Participants in an HLF-funded project in Bolton, where residents researched the role local soldiers played in the Battle of Gallipoli

Sector warned to get to grips with measuring social impact

Rebecca Atkinson, 15.07.2014
UK heritage too reliant on grants
The heritage sector needs to get to grips with measuring social impact if it wants to access non-grant finance from social investors, according to a report by New Philanthropy Capital (NPC).

Its research, which was commissioned by the Heritage Lottery Fund (HLF), has revealed that the majority of heritage organisations continue to rely on grants as their biggest source of income.

Only 12% of heritage organisations are sourcing non grant-based investment, according to the research. In contrast, 21% rely on government grants to fund projects and 39% on grants from other organisations despite £500m of cuts to public subsidy for heritage organisations since 2010.

The NPC also found that less than half of the organisations surveyed said they were interested in non-grant finance such as crowdfunding, philanthropy or community investment, including social impact bonds and community shares. Although larger organisations with higher income streams were the most interested in non-grant finance, overall there was low take-up of non-grant income.

NPC also consulted with social investors to get their view on the heritage sector. Dan Corry, the chief executive officer of the NPC, said that although there is an appetite to invest in heritage, organisations need to get to grips with measuring social impact.”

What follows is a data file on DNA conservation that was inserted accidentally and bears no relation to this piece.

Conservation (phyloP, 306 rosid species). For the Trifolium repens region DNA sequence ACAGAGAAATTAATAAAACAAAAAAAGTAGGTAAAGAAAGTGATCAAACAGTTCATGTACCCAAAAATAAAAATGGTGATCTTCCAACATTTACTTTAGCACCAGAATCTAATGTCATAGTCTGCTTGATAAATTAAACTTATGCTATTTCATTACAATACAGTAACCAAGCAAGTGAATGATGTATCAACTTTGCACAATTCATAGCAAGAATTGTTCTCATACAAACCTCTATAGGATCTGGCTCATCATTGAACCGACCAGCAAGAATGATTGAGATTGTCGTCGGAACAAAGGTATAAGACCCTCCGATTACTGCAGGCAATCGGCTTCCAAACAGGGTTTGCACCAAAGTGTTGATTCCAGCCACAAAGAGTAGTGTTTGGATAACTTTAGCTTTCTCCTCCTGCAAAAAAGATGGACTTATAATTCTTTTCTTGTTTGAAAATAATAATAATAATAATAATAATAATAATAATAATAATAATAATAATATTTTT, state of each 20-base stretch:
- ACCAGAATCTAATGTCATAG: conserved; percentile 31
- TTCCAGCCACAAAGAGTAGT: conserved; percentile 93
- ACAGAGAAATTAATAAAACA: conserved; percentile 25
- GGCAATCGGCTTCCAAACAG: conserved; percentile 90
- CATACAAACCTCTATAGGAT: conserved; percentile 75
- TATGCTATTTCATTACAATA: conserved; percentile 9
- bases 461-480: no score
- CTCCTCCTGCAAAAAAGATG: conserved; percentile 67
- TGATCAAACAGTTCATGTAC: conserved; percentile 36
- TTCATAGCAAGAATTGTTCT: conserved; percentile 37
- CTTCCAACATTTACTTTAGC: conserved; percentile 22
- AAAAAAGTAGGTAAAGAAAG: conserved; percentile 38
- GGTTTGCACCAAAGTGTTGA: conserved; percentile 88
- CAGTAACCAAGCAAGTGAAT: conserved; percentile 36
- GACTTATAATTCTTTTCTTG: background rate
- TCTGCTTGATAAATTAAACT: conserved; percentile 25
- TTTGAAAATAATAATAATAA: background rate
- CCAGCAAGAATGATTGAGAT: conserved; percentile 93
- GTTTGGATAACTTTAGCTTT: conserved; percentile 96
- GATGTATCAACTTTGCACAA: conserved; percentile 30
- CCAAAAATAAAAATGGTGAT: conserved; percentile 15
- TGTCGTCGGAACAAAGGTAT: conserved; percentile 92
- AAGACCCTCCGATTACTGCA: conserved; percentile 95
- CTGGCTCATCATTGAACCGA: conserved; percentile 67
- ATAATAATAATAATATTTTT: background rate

“Our research showed there is an immediate need to look at ways for them to better access and understand finance and rely much less on outside funding as sources dry up,” Corry said.

“To that end, heritage organisations need to see the importance of measuring and proving the impact of their work which is crucial to unlocking financial rewards beyond grants.”

Most organisations surveyed said they were good at measuring social impact but lacked the resources to carry it out.

Jenny Abramsky, the chairwoman of the HLF, said: “HLF has always valued enterprising ways of making heritage more financially secure and the importance of measuring impact, but this NPC research shows that many heritage organisations are struggling with the skills needed to secure finance in new ways.”

The research was launched at the Heritage Exchange conference on 14 and 15 July in London, which explored the challenges facing the heritage and cultural sectors in the current economic environment.

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